Essex County politics had an evolutionary transformation in the late 1970s, when voters approved a referendum that switched control of country government from the Board of Freeholders to a single County Executive.
A process that took six years culminated in a 1978 election where factions of a split Democratic Party fought a primary where hard-feelings and resentment continue to exist more than 40 years later.
Competition for the powerful County Executive position was fierce, and put Essex County Democrats into turmoil
Nearly a dozen Democrats surfaced as potential candidates, including Peter Shapiro (D-South Orange), a 26-year-old two-term Assemblyman with considerable support from grassroots reformers and anti-organization Democrats.
Essex County Democratic Chairman Harry Lerner played things close to the vest, declining to make an early endorsement of a machine candidate.
Among the Democrats seeking the organization line were: Sheriff John Cryan; County Clerk Nicholas Caputo (aka “The Man with the Golden Arm”); County Supervisor Philip Rotondo, whose job was to be eliminated with the new form of government; and Freeholders Thomas Giblin and Donald Payne, Sr.
Shapiro had two rivals for support of the reformers: Jeanne Graves, co-chair of the Citizens for Charter Change movement and a former president of the Essex County League of Women Voters; and William Brach, the founder of the Brach Eichler law firm and an East Orange councilman in the 1950s who helped spearhead the charter change movement. Shapiro supported the charter change referendum, earning him greater enmity from Lerner.
Early in the year, State Sen. Frank Dodd (R-West Orange), who had served as Senate President in 1974 and 1975, launched a trial balloon by saying he was interested in running for County Executive. That never went anywhere.
In late March, there was speculation former Essex County Prosecutor Joseph Lordi would resign as chairman of the New Jersey Casino Control Commission to seek the Democratic nomination for County Executive. Lordi said in a public television interview that he had not closed the door to running. Within a few days, Lordi walked back his comments and said he would stay where he was.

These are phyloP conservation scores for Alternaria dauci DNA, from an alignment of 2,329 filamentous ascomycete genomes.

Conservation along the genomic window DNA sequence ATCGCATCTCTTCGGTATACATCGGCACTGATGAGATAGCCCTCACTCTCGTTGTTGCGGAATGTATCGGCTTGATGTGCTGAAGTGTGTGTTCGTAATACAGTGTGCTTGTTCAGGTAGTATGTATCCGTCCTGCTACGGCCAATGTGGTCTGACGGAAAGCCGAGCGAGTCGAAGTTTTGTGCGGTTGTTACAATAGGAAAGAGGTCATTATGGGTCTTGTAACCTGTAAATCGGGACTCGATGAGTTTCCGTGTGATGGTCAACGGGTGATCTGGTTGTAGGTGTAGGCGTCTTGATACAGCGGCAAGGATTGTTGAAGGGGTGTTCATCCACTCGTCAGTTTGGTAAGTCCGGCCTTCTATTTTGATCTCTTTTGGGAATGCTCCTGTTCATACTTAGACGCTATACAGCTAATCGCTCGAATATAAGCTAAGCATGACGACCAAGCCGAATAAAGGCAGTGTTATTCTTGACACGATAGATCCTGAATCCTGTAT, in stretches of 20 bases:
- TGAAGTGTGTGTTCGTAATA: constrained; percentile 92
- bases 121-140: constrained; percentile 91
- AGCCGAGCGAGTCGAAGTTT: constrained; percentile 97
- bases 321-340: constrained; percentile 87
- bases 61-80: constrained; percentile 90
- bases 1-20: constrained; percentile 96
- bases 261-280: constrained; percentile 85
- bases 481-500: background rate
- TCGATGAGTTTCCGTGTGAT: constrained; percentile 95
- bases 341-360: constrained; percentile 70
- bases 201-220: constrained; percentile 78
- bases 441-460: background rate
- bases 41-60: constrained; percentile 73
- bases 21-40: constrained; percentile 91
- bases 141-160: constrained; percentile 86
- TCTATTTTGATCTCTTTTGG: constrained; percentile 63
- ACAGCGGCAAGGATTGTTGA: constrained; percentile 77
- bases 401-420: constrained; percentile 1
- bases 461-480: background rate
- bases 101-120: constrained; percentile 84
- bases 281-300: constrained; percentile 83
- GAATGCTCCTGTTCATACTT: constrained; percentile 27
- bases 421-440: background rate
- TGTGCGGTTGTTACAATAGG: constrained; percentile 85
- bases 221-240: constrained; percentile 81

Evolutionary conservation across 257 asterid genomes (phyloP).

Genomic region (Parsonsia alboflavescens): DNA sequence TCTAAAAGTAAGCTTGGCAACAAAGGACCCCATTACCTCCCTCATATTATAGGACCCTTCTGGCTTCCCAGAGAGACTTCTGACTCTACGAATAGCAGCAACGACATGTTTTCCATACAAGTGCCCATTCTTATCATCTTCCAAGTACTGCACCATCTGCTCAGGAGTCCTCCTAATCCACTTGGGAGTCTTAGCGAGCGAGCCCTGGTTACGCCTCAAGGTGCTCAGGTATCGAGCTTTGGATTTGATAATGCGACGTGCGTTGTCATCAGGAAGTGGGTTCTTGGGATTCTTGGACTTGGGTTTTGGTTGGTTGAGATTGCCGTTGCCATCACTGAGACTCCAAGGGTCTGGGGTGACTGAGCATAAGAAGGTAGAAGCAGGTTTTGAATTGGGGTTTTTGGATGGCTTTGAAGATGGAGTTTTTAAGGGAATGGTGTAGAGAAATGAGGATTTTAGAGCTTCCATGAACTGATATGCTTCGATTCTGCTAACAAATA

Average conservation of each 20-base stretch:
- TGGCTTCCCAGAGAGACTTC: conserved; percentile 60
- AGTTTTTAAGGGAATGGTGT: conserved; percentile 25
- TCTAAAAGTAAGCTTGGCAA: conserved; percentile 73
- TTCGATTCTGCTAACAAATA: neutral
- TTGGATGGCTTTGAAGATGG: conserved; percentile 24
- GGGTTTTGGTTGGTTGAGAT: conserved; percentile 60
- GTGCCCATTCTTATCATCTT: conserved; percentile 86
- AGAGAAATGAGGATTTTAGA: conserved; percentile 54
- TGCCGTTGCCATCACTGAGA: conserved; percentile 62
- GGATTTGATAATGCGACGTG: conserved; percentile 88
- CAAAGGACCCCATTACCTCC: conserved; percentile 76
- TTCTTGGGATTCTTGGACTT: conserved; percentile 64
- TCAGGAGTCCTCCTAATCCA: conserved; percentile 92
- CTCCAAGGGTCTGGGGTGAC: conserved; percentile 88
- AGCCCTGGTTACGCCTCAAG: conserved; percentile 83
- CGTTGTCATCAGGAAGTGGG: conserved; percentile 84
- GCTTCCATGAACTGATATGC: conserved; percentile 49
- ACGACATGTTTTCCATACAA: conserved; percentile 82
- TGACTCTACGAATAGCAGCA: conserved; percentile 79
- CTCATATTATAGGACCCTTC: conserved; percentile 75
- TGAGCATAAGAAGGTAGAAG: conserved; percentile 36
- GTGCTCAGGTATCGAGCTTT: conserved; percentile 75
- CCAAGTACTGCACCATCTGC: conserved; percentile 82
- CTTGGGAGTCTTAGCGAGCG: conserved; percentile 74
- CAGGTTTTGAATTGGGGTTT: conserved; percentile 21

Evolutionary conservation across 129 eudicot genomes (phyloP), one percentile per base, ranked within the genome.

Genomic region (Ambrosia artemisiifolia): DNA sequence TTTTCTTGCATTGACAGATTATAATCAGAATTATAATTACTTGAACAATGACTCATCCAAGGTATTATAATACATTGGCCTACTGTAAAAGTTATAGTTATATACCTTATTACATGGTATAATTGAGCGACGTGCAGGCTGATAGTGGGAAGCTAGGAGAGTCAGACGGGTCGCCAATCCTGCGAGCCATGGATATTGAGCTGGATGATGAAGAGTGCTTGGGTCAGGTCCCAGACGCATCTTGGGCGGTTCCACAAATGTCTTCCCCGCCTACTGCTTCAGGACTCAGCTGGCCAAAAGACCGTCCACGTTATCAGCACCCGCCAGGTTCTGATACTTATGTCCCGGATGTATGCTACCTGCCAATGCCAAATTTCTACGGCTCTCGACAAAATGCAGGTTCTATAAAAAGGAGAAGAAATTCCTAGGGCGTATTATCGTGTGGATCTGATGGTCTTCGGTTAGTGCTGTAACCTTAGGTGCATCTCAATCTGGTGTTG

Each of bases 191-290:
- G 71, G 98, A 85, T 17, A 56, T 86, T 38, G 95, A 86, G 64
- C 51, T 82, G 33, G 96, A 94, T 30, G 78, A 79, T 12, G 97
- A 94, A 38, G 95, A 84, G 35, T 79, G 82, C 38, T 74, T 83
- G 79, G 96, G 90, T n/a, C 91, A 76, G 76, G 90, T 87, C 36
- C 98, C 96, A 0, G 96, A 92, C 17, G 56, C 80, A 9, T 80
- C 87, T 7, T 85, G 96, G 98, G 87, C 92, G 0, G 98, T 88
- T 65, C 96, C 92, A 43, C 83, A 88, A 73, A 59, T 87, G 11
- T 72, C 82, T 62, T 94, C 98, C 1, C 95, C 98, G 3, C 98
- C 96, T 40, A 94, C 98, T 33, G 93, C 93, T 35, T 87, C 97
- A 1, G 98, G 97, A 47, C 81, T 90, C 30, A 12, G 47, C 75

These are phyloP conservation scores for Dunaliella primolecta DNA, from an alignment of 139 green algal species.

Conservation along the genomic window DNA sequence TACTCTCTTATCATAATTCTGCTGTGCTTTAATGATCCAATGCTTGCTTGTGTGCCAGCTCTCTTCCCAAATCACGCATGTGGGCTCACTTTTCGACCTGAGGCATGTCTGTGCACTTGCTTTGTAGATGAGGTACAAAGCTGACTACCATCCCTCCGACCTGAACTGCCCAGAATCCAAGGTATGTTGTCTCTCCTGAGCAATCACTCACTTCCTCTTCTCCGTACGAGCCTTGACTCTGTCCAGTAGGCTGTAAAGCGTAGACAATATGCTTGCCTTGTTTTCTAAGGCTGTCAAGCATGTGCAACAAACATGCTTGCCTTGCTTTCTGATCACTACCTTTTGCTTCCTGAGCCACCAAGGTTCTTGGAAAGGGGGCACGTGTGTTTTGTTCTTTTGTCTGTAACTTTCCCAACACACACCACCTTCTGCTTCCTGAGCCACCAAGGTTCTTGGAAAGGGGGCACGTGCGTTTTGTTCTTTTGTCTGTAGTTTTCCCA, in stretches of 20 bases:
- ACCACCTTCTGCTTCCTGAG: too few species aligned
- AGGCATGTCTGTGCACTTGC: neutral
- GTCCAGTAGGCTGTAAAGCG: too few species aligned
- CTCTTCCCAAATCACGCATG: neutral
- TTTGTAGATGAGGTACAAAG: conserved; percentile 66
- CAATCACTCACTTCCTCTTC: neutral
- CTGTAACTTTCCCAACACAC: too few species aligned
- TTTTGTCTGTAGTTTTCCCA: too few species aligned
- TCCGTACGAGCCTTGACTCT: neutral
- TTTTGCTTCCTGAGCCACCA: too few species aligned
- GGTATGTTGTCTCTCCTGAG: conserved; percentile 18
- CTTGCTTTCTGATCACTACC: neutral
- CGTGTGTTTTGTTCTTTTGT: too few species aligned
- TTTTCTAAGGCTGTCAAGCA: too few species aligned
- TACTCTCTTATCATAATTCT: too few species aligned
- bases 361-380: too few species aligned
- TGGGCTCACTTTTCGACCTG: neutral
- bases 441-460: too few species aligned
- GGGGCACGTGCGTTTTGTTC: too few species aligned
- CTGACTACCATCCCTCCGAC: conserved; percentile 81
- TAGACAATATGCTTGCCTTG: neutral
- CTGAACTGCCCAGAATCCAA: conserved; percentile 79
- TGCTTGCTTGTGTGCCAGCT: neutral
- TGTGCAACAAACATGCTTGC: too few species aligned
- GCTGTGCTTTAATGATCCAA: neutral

A few days later, Newark Mayor Kenneth Gibson said publicly that he wanted a black to become Essex’s first County Executive. There had been some discussion of Gibson running himself, but he was encumbered by a May 1978 campaign for re-election to a third term as mayor.
A coalition called Democrats United in Essex was formed with the prospect of forming one slate of opposition candidates to take on the Essex County Democratic organization. At an early April mini-convention attended by more than 1,300 Democrats, Shapiro won a first ballot victory with more than 60% of the vote against Graves and Brach, who both exited the race.
Lerner and Gov. Brendan Byrne had at some point agreed to jointly back either Giblin or former Assemblyman Philip Keegan (D-Newark) for the post, but the deal fell through after Lerner was unable to hold the machine coalition together.
That led to Lerner’s resignation in the second week of April. He was succeeded by his longtime vice chair, May Maher.
Maher backed Giblin, a 31-year-old labor leader with a political pedigree – his father, John J. Giblin, had been a Freeholder, State Senator, and chairman of the International Union of Operating Engineers in Washington — and for a short while, Giblin had the organization line to run for County Executive.
After Giblin won the screening committee vote, and Cryan, Payne and Rotondo announced that they would run anyway. They accused Maher of fixing the vote.
Payne secured the endorsement of Gibson and was in the race to stay.
Samuel Angelo, who had resigned from the Board of Freeholders just weeks earlier to take the post of County Treasurer, also said he would remain in the race. He was viewed as a spoiler for Cryan.